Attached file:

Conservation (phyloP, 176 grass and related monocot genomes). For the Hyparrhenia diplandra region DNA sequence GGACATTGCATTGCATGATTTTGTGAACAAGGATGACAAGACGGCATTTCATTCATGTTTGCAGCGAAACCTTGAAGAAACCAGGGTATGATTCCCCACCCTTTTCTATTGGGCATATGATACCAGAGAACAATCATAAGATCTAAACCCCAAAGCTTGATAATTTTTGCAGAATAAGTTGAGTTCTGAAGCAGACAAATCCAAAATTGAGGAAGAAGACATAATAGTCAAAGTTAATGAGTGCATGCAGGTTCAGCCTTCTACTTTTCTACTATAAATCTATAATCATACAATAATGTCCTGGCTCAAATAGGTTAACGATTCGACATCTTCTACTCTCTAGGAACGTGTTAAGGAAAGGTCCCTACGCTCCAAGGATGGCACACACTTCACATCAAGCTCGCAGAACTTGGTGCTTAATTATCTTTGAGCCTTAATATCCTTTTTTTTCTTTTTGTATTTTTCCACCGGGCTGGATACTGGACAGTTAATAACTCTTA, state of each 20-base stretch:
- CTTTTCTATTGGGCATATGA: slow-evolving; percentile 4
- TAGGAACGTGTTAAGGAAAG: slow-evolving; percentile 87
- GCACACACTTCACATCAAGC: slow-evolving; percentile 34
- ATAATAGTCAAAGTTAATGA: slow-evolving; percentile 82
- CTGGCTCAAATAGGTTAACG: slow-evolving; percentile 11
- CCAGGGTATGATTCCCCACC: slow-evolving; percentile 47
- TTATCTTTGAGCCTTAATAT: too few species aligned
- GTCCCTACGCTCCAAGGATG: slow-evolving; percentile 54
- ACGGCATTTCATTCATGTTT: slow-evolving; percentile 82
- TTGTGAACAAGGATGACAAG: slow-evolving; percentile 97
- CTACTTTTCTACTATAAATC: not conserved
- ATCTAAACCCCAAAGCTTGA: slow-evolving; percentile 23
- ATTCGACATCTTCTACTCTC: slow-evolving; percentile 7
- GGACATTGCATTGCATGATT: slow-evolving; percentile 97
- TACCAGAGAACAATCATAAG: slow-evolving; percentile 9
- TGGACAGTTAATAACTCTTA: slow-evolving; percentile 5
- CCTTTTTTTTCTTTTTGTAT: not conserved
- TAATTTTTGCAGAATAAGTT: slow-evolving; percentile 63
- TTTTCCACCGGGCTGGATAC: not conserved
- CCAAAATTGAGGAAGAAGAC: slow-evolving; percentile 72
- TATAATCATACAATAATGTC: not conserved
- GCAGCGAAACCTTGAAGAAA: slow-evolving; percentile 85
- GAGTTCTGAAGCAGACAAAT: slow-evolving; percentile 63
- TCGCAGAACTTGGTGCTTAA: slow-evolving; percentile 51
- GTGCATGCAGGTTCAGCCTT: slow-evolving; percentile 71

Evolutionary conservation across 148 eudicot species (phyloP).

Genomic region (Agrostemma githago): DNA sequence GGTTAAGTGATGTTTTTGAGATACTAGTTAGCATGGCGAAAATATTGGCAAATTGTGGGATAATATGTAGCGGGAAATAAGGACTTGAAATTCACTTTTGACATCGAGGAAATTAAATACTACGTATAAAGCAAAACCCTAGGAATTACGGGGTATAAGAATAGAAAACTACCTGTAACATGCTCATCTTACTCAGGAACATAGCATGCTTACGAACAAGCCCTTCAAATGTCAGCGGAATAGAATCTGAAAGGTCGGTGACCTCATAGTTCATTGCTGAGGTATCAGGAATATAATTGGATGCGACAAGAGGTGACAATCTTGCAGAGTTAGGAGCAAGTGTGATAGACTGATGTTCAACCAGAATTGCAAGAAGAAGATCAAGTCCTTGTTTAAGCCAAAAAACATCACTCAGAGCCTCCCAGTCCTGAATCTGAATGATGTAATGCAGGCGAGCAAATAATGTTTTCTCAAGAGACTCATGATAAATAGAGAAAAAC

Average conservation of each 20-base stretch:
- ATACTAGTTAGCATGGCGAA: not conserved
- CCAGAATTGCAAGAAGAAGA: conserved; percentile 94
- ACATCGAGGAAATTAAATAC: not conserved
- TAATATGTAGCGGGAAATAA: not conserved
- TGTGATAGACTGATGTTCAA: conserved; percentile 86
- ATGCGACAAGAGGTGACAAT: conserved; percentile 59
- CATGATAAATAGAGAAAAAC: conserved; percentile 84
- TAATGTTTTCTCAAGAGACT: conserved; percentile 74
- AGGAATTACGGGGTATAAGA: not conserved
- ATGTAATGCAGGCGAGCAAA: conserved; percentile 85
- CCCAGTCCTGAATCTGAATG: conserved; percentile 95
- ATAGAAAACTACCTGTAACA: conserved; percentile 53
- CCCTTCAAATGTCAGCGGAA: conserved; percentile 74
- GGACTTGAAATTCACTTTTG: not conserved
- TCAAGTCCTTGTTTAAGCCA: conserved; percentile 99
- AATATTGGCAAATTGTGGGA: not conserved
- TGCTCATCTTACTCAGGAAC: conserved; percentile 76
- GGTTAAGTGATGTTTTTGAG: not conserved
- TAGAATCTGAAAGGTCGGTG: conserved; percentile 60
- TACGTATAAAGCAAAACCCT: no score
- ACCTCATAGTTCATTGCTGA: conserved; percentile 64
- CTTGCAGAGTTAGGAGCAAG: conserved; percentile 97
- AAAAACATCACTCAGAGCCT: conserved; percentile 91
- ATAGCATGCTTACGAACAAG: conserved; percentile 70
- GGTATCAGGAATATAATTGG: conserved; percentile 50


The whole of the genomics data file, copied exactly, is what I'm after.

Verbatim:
Conservation (phyloP, 176 grass and related monocot genomes). For the Hyparrhenia diplandra region DNA sequence GGACATTGCATTGCATGATTTTGTGAACAAGGATGACAAGACGGCATTTCATTCATGTTTGCAGCGAAACCTTGAAGAAACCAGGGTATGATTCCCCACCCTTTTCTATTGGGCATATGATACCAGAGAACAATCATAAGATCTAAACCCCAAAGCTTGATAATTTTTGCAGAATAAGTTGAGTTCTGAAGCAGACAAATCCAAAATTGAGGAAGAAGACATAATAGTCAAAGTTAATGAGTGCATGCAGGTTCAGCCTTCTACTTTTCTACTATAAATCTATAATCATACAATAATGTCCTGGCTCAAATAGGTTAACGATTCGACATCTTCTACTCTCTAGGAACGTGTTAAGGAAAGGTCCCTACGCTCCAAGGATGGCACACACTTCACATCAAGCTCGCAGAACTTGGTGCTTAATTATCTTTGAGCCTTAATATCCTTTTTTTTCTTTTTGTATTTTTCCACCGGGCTGGATACTGGACAGTTAATAACTCTTA, state of each 20-base stretch:
- CTTTTCTATTGGGCATATGA: slow-evolving; percentile 4
- TAGGAACGTGTTAAGGAAAG: slow-evolving; percentile 87
- GCACACACTTCACATCAAGC: slow-evolving; percentile 34
- ATAATAGTCAAAGTTAATGA: slow-evolving; percentile 82
- CTGGCTCAAATAGGTTAACG: slow-evolving; percentile 11
- CCAGGGTATGATTCCCCACC: slow-evolving; percentile 47
- TTATCTTTGAGCCTTAATAT: too few species aligned
- GTCCCTACGCTCCAAGGATG: slow-evolving; percentile 54
- ACGGCATTTCATTCATGTTT: slow-evolving; percentile 82
- TTGTGAACAAGGATGACAAG: slow-evolving; percentile 97
- CTACTTTTCTACTATAAATC: not conserved
- ATCTAAACCCCAAAGCTTGA: slow-evolving; percentile 23
- ATTCGACATCTTCTACTCTC: slow-evolving; percentile 7
- GGACATTGCATTGCATGATT: slow-evolving; percentile 97
- TACCAGAGAACAATCATAAG: slow-evolving; percentile 9
- TGGACAGTTAATAACTCTTA: slow-evolving; percentile 5
- CCTTTTTTTTCTTTTTGTAT: not conserved
- TAATTTTTGCAGAATAAGTT: slow-evolving; percentile 63
- TTTTCCACCGGGCTGGATAC: not conserved
- CCAAAATTGAGGAAGAAGAC: slow-evolving; percentile 72
- TATAATCATACAATAATGTC: not conserved
- GCAGCGAAACCTTGAAGAAA: slow-evolving; percentile 85
- GAGTTCTGAAGCAGACAAAT: slow-evolving; percentile 63
- TCGCAGAACTTGGTGCTTAA: slow-evolving; percentile 51
- GTGCATGCAGGTTCAGCCTT: slow-evolving; percentile 71

Evolutionary conservation across 148 eudicot species (phyloP).

Genomic region (Agrostemma githago): DNA sequence GGTTAAGTGATGTTTTTGAGATACTAGTTAGCATGGCGAAAATATTGGCAAATTGTGGGATAATATGTAGCGGGAAATAAGGACTTGAAATTCACTTTTGACATCGAGGAAATTAAATACTACGTATAAAGCAAAACCCTAGGAATTACGGGGTATAAGAATAGAAAACTACCTGTAACATGCTCATCTTACTCAGGAACATAGCATGCTTACGAACAAGCCCTTCAAATGTCAGCGGAATAGAATCTGAAAGGTCGGTGACCTCATAGTTCATTGCTGAGGTATCAGGAATATAATTGGATGCGACAAGAGGTGACAATCTTGCAGAGTTAGGAGCAAGTGTGATAGACTGATGTTCAACCAGAATTGCAAGAAGAAGATCAAGTCCTTGTTTAAGCCAAAAAACATCACTCAGAGCCTCCCAGTCCTGAATCTGAATGATGTAATGCAGGCGAGCAAATAATGTTTTCTCAAGAGACTCATGATAAATAGAGAAAAAC

Average conservation of each 20-base stretch:
- ATACTAGTTAGCATGGCGAA: not conserved
- CCAGAATTGCAAGAAGAAGA: conserved; percentile 94
- ACATCGAGGAAATTAAATAC: not conserved
- TAATATGTAGCGGGAAATAA: not conserved
- TGTGATAGACTGATGTTCAA: conserved; percentile 86
- ATGCGACAAGAGGTGACAAT: conserved; percentile 59
- CATGATAAATAGAGAAAAAC: conserved; percentile 84
- TAATGTTTTCTCAAGAGACT: conserved; percentile 74
- AGGAATTACGGGGTATAAGA: not conserved
- ATGTAATGCAGGCGAGCAAA: conserved; percentile 85
- CCCAGTCCTGAATCTGAATG: conserved; percentile 95
- ATAGAAAACTACCTGTAACA: conserved; percentile 53
- CCCTTCAAATGTCAGCGGAA: conserved; percentile 74
- GGACTTGAAATTCACTTTTG: not conserved
- TCAAGTCCTTGTTTAAGCCA: conserved; percentile 99
- AATATTGGCAAATTGTGGGA: not conserved
- TGCTCATCTTACTCAGGAAC: conserved; percentile 76
- GGTTAAGTGATGTTTTTGAG: not conserved
- TAGAATCTGAAAGGTCGGTG: conserved; percentile 60
- TACGTATAAAGCAAAACCCT: no score
- ACCTCATAGTTCATTGCTGA: conserved; percentile 64
- CTTGCAGAGTTAGGAGCAAG: conserved; percentile 97
- AAAAACATCACTCAGAGCCT: conserved; percentile 91
- ATAGCATGCTTACGAACAAG: conserved; percentile 70
- GGTATCAGGAATATAATTGG: conserved; percentile 50